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Hawker Hurricane G-HHII WWII Fighter - 1942.
Photography
Hawker Hurricane G-HHII - 1942
Photographer | AmbientLife | Wallace
Last week we were at the Elmsett Airfield, Suffolk to shoot the lead aircraft in a series that we are currently working on for our client BBC Studios / UKTV. The project shoot was to document the infamous Hawker Hurricane G-HHII WWII fighter plane from 1942. 
The aircraft will feature in the 2nd in the series of Warbird Workshop that will air in the UK 
on the Yesterday Channel in April 2021. 
The Hawker Hurricane changed the course of history. Piloted by a few brave young men, including legends such as Gp Capt Douglas Bader DSO DFC and Wg Cdr Eric Nicolson VC DFC, it was the mainstay of RAF Fighter Command in the Battle of Britain, comprising two thirds of the force that fought the Luftwaffe in the summer of 1940. Although it has been unjustly overshadowed by the somewhat more glamorous Supermarine Spitfire, the Hurricane undoubtedly has greater historical significance. Royal Navy test pilot Eric ‘Winkle’ Brown, who flew more aircraft types than anyone else in the world, said of the Hurricane that “it literally saved the country.” Indeed given the circumstances of 1940, when Britain stood alone against Hitler, one could legitimately claim that the Hurricane saved the world.

One reason for the Hurricane’s relatively low profile is perhaps the scarcity of airworthy examples. Of 14,583 originally built there are now only 15 flying in the world, of which 11 were restored by Hawker Restorations (we also supply parts for the other four). Ironically for an aircraft known for its supposedly ‘old-fashioned’ construction – having wood and fabric elements that allowed it to absorb greater damage in service than the all-alloy monocoque of the Spitfire – the Hurricane is actually the more complex of the two. Exceedingly tight engineering tolerances, complex tube-squaring techniques and the use of relatively exotic materials requiring heat treatment and metallurgy mean that compared to a Spitfire, a Hurricane takes twice as much time and significantly greater engineering skill to restore. Hawker Restorations is the only company in the world undertaking this work to a standard approved by the Civil Aviation Authority (CAA).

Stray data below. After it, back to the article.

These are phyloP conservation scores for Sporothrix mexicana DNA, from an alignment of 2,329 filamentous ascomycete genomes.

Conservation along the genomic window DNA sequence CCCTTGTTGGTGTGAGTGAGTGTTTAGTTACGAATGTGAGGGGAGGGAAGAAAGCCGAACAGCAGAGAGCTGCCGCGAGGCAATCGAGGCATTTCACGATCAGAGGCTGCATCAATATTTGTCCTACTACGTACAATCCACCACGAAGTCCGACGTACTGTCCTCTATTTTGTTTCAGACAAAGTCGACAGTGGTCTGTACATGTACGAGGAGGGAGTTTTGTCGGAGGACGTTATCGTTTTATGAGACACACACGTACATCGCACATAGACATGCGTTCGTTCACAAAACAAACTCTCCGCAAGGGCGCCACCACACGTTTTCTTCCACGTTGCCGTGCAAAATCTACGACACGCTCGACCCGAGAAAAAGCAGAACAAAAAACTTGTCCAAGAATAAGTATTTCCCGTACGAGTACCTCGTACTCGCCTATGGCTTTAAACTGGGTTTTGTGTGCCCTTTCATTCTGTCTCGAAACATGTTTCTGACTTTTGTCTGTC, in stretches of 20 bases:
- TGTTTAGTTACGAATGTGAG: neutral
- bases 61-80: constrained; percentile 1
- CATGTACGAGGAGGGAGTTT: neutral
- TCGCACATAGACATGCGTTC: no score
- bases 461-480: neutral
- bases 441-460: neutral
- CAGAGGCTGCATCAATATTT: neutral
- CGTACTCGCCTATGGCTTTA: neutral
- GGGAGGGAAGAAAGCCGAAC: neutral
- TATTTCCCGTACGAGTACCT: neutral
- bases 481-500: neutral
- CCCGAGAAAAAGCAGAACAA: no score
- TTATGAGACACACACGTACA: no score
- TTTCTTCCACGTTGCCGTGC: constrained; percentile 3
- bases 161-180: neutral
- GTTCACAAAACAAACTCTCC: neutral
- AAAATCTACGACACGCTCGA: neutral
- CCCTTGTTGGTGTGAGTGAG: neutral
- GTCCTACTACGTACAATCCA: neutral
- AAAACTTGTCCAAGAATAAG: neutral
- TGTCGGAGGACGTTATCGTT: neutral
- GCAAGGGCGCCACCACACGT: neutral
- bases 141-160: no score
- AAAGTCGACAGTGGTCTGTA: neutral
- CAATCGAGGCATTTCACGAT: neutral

Hawker Hurricane G-HHII - 1942
The history of this aircraft begins at the Canadian Car & Foundry (CCF) Company in 1942 as Construction Number CCF/R20023. CCF produced some 1,451 Hurricanes under licence in the early years of WWII, and on completion this one joined the Royal Canadian Air Force and served as a home-based fighter for the duration of the war. At the end of her military service she was refurbished to ‘as new’ condition and then sold off to the private sector, as were most surviving RCAF Hurricanes at that time. Many were exploited as ‘hardware stores’, providing parts to keep tractors and other machinery running on the enormous farms of the Canadian prairie. However, this particular aircraft was luckier and remained substantially intact, to be re-discovered by Hawker boss Tony Ditheridge in the 1990s as a very complete airframe with most major components intact. Returning to the UK, comprehensive restoration work started in 2005. This was completed in January 2009 and this rare machine was rolled out in fighter-bomber configuration, resplendent in the markings of BE505, a Manston based MkIIB operated by 174 (Mauritius) Squadron in the spring of 1942. Her first flight took place from North Weald on 27th January 2009.

Tim Wallace
+44 (0) 7816 615 604
tim@ambientlife.co.uk


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Hawker Hurricane G-HHII WWII Fighter - 1942.
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Hawker Hurricane G-HHII WWII Fighter - 1942.

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